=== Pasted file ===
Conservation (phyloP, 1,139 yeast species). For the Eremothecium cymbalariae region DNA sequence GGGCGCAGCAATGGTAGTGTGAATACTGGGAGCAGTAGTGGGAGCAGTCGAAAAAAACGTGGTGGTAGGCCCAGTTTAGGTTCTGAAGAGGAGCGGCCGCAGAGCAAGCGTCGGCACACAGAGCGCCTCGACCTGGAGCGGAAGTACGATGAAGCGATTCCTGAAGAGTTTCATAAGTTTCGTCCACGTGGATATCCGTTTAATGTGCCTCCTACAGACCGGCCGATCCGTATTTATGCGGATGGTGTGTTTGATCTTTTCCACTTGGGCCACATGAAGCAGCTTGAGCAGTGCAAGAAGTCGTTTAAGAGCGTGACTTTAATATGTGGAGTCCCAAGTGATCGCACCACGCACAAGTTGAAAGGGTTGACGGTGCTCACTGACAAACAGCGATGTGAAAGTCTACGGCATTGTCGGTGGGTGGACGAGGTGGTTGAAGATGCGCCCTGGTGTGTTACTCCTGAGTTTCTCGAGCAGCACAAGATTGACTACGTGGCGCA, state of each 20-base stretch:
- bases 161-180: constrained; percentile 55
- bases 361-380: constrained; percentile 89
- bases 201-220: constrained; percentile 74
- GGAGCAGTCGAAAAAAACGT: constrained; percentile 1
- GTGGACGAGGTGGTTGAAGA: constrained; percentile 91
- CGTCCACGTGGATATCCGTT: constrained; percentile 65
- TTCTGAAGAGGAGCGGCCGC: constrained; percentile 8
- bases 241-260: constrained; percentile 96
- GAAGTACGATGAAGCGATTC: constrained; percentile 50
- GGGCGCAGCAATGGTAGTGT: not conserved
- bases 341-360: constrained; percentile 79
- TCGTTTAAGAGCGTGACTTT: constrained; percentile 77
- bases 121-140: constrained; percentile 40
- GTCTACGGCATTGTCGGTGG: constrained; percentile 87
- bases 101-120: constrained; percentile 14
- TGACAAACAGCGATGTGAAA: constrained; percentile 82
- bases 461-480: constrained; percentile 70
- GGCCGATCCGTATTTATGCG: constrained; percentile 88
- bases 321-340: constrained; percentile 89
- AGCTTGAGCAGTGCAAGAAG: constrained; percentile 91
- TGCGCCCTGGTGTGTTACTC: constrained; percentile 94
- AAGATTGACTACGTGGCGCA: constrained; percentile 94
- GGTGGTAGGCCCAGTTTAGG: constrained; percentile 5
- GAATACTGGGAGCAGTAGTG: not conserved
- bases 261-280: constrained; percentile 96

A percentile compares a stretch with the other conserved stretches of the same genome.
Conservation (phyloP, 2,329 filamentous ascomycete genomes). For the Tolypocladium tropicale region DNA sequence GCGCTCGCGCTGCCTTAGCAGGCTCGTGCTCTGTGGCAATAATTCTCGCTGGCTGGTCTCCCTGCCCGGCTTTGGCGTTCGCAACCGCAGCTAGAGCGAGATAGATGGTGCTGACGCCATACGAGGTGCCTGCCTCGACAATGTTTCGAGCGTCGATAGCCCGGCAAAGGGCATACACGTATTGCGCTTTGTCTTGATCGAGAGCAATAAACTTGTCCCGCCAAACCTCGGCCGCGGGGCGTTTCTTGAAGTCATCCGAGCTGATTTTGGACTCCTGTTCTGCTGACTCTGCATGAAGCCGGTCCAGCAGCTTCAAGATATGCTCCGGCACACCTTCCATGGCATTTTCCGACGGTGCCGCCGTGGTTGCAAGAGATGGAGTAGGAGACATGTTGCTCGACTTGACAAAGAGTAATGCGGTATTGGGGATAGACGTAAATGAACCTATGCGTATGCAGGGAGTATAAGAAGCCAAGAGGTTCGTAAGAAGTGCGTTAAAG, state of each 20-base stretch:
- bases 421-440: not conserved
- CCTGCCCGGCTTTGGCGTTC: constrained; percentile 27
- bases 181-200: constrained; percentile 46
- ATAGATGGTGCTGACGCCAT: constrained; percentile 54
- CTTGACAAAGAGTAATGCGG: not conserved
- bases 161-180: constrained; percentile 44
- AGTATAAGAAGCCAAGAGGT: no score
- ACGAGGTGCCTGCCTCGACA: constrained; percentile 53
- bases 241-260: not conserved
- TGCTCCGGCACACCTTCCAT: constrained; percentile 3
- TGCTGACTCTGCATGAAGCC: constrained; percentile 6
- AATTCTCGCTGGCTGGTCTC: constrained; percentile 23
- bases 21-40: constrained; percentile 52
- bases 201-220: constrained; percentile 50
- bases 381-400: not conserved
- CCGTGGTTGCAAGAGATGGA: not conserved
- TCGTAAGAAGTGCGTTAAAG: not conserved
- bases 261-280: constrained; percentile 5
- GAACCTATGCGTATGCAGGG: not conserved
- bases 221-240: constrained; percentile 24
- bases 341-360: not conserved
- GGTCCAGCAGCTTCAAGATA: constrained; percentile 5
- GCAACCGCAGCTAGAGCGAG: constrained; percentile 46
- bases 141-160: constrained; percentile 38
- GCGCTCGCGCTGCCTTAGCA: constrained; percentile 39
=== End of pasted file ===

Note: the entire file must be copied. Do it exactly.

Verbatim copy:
Conservation (phyloP, 1,139 yeast species). For the Eremothecium cymbalariae region DNA sequence GGGCGCAGCAATGGTAGTGTGAATACTGGGAGCAGTAGTGGGAGCAGTCGAAAAAAACGTGGTGGTAGGCCCAGTTTAGGTTCTGAAGAGGAGCGGCCGCAGAGCAAGCGTCGGCACACAGAGCGCCTCGACCTGGAGCGGAAGTACGATGAAGCGATTCCTGAAGAGTTTCATAAGTTTCGTCCACGTGGATATCCGTTTAATGTGCCTCCTACAGACCGGCCGATCCGTATTTATGCGGATGGTGTGTTTGATCTTTTCCACTTGGGCCACATGAAGCAGCTTGAGCAGTGCAAGAAGTCGTTTAAGAGCGTGACTTTAATATGTGGAGTCCCAAGTGATCGCACCACGCACAAGTTGAAAGGGTTGACGGTGCTCACTGACAAACAGCGATGTGAAAGTCTACGGCATTGTCGGTGGGTGGACGAGGTGGTTGAAGATGCGCCCTGGTGTGTTACTCCTGAGTTTCTCGAGCAGCACAAGATTGACTACGTGGCGCA, state of each 20-base stretch:
- bases 161-180: constrained; percentile 55
- bases 361-380: constrained; percentile 89
- bases 201-220: constrained; percentile 74
- GGAGCAGTCGAAAAAAACGT: constrained; percentile 1
- GTGGACGAGGTGGTTGAAGA: constrained; percentile 91
- CGTCCACGTGGATATCCGTT: constrained; percentile 65
- TTCTGAAGAGGAGCGGCCGC: constrained; percentile 8
- bases 241-260: constrained; percentile 96
- GAAGTACGATGAAGCGATTC: constrained; percentile 50
- GGGCGCAGCAATGGTAGTGT: not conserved
- bases 341-360: constrained; percentile 79
- TCGTTTAAGAGCGTGACTTT: constrained; percentile 77
- bases 121-140: constrained; percentile 40
- GTCTACGGCATTGTCGGTGG: constrained; percentile 87
- bases 101-120: constrained; percentile 14
- TGACAAACAGCGATGTGAAA: constrained; percentile 82
- bases 461-480: constrained; percentile 70
- GGCCGATCCGTATTTATGCG: constrained; percentile 88
- bases 321-340: constrained; percentile 89
- AGCTTGAGCAGTGCAAGAAG: constrained; percentile 91
- TGCGCCCTGGTGTGTTACTC: constrained; percentile 94
- AAGATTGACTACGTGGCGCA: constrained; percentile 94
- GGTGGTAGGCCCAGTTTAGG: constrained; percentile 5
- GAATACTGGGAGCAGTAGTG: not conserved
- bases 261-280: constrained; percentile 96

A percentile compares a stretch with the other conserved stretches of the same genome.
Conservation (phyloP, 2,329 filamentous ascomycete genomes). For the Tolypocladium tropicale region DNA sequence GCGCTCGCGCTGCCTTAGCAGGCTCGTGCTCTGTGGCAATAATTCTCGCTGGCTGGTCTCCCTGCCCGGCTTTGGCGTTCGCAACCGCAGCTAGAGCGAGATAGATGGTGCTGACGCCATACGAGGTGCCTGCCTCGACAATGTTTCGAGCGTCGATAGCCCGGCAAAGGGCATACACGTATTGCGCTTTGTCTTGATCGAGAGCAATAAACTTGTCCCGCCAAACCTCGGCCGCGGGGCGTTTCTTGAAGTCATCCGAGCTGATTTTGGACTCCTGTTCTGCTGACTCTGCATGAAGCCGGTCCAGCAGCTTCAAGATATGCTCCGGCACACCTTCCATGGCATTTTCCGACGGTGCCGCCGTGGTTGCAAGAGATGGAGTAGGAGACATGTTGCTCGACTTGACAAAGAGTAATGCGGTATTGGGGATAGACGTAAATGAACCTATGCGTATGCAGGGAGTATAAGAAGCCAAGAGGTTCGTAAGAAGTGCGTTAAAG, state of each 20-base stretch:
- bases 421-440: not conserved
- CCTGCCCGGCTTTGGCGTTC: constrained; percentile 27
- bases 181-200: constrained; percentile 46
- ATAGATGGTGCTGACGCCAT: constrained; percentile 54
- CTTGACAAAGAGTAATGCGG: not conserved
- bases 161-180: constrained; percentile 44
- AGTATAAGAAGCCAAGAGGT: no score
- ACGAGGTGCCTGCCTCGACA: constrained; percentile 53
- bases 241-260: not conserved
- TGCTCCGGCACACCTTCCAT: constrained; percentile 3
- TGCTGACTCTGCATGAAGCC: constrained; percentile 6
- AATTCTCGCTGGCTGGTCTC: constrained; percentile 23
- bases 21-40: constrained; percentile 52
- bases 201-220: constrained; percentile 50
- bases 381-400: not conserved
- CCGTGGTTGCAAGAGATGGA: not conserved
- TCGTAAGAAGTGCGTTAAAG: not conserved
- bases 261-280: constrained; percentile 5
- GAACCTATGCGTATGCAGGG: not conserved
- bases 221-240: constrained; percentile 24
- bases 341-360: not conserved
- GGTCCAGCAGCTTCAAGATA: constrained; percentile 5
- GCAACCGCAGCTAGAGCGAG: constrained; percentile 46
- bases 141-160: constrained; percentile 38
- GCGCTCGCGCTGCCTTAGCA: constrained; percentile 39